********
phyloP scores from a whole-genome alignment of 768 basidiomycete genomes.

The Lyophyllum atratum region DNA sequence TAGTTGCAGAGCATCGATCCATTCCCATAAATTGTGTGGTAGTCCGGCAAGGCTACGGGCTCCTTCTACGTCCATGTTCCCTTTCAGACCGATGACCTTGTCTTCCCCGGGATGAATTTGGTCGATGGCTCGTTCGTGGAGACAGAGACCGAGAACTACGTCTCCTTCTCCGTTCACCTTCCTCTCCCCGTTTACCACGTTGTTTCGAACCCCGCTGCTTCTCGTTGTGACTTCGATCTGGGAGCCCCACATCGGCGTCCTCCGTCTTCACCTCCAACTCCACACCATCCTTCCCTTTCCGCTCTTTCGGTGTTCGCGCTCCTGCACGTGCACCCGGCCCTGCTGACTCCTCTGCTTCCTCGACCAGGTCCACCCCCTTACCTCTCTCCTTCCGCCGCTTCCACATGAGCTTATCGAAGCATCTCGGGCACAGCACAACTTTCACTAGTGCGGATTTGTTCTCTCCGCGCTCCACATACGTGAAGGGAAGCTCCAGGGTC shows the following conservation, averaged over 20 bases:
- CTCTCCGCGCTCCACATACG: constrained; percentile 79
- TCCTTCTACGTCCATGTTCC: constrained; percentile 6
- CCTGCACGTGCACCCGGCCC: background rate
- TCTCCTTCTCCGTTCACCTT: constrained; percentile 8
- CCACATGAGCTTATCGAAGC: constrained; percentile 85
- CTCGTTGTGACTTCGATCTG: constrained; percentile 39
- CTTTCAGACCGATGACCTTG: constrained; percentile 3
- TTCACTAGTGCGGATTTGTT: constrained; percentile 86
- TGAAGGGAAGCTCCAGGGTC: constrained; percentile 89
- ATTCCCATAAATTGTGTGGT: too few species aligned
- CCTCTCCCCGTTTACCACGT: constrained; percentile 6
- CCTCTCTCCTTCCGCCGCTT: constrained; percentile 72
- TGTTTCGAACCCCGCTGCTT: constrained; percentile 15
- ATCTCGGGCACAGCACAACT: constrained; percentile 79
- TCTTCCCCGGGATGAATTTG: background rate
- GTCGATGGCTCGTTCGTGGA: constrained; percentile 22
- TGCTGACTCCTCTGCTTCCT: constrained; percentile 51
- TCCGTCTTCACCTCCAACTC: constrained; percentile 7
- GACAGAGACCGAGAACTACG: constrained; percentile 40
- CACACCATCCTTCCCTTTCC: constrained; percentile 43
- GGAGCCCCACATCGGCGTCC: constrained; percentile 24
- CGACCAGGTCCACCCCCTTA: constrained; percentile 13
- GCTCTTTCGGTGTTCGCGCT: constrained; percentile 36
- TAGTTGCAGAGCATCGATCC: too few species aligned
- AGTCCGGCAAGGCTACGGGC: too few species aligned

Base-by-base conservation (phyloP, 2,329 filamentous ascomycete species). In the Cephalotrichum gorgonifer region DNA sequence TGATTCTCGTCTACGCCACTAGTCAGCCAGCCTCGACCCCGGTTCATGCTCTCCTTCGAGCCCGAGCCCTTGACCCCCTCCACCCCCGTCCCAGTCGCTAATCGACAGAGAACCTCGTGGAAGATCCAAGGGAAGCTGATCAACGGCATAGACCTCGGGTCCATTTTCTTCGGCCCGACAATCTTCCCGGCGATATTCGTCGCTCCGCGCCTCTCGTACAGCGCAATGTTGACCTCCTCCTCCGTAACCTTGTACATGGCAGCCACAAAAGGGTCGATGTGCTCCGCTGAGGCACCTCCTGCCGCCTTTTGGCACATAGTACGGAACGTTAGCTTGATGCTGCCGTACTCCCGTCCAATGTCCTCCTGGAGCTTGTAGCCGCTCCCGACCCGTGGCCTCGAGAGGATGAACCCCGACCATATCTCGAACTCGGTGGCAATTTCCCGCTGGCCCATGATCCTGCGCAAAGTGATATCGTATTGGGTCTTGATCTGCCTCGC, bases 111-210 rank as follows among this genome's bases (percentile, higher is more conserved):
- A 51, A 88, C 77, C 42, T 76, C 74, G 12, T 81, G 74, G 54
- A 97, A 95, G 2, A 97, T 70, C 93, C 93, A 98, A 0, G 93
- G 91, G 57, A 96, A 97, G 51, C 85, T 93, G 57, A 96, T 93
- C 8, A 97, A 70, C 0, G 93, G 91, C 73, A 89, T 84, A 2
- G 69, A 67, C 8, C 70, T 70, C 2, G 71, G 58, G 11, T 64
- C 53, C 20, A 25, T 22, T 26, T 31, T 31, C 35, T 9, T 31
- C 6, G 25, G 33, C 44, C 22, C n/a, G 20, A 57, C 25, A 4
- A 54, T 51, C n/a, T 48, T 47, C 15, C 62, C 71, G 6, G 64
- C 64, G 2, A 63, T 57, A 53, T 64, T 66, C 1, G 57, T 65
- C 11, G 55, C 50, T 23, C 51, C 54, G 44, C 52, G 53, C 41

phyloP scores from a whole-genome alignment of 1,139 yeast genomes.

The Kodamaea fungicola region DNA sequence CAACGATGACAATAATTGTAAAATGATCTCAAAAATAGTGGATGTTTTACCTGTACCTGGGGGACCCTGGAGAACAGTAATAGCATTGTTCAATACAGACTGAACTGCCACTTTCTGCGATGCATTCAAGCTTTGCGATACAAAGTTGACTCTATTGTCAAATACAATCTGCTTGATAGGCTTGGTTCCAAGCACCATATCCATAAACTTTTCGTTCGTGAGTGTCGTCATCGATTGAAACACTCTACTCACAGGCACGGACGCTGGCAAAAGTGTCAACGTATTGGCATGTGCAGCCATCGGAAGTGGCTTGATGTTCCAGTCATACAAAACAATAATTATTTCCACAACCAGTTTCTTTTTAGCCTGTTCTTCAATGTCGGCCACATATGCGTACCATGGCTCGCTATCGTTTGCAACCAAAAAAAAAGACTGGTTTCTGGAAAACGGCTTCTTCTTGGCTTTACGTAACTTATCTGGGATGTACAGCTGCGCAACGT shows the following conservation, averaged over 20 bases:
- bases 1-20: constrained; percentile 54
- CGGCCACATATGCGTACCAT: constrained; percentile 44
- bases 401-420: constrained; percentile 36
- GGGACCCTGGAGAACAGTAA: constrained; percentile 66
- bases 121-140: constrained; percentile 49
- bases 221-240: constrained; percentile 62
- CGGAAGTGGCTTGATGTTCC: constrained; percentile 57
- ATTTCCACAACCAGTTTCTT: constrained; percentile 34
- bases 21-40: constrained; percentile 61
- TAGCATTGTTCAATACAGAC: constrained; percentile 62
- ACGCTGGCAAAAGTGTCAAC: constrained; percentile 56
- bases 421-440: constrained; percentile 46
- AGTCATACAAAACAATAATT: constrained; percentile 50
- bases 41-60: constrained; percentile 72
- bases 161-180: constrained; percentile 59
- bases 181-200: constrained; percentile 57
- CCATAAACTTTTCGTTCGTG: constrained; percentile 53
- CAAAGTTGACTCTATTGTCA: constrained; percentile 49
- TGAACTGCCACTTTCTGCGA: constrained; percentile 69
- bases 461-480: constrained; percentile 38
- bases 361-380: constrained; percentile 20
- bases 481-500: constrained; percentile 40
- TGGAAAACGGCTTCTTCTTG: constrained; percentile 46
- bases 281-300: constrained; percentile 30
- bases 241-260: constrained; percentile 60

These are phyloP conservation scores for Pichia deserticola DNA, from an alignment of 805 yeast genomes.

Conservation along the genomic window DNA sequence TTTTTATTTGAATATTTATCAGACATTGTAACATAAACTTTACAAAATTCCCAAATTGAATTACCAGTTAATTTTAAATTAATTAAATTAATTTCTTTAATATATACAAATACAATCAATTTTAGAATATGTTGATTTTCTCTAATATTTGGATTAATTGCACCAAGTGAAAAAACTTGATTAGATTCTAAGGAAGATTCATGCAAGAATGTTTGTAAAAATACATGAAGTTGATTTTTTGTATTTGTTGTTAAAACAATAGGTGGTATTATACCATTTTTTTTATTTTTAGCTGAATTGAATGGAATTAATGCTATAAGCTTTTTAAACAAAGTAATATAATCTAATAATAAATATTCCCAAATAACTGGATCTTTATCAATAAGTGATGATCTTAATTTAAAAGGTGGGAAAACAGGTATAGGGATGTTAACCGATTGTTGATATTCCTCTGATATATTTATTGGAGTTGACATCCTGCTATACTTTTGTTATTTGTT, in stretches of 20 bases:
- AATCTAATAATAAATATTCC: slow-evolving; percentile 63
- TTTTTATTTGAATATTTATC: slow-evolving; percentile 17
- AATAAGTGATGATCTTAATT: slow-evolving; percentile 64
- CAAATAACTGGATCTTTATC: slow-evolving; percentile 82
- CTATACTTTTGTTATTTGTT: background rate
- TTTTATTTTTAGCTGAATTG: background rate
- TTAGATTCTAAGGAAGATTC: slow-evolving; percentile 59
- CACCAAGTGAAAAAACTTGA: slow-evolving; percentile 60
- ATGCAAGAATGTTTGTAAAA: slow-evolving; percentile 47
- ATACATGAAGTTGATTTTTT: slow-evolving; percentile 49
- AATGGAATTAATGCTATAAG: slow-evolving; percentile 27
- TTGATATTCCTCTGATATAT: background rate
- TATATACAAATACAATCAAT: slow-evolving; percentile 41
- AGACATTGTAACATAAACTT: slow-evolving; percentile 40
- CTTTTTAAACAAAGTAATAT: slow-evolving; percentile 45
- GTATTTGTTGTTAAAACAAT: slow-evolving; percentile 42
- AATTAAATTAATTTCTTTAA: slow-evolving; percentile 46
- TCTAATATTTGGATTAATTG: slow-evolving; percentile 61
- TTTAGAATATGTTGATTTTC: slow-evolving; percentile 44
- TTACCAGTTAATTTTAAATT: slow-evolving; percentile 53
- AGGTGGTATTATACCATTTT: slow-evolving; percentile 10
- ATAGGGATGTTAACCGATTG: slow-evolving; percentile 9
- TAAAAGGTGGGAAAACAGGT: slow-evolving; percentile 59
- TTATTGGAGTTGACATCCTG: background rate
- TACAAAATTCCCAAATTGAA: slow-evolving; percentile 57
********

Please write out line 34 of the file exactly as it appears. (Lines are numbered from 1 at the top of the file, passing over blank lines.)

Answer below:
- C 53, C 20, A 25, T 22, T 26, T 31, T 31, C 35, T 9, T 31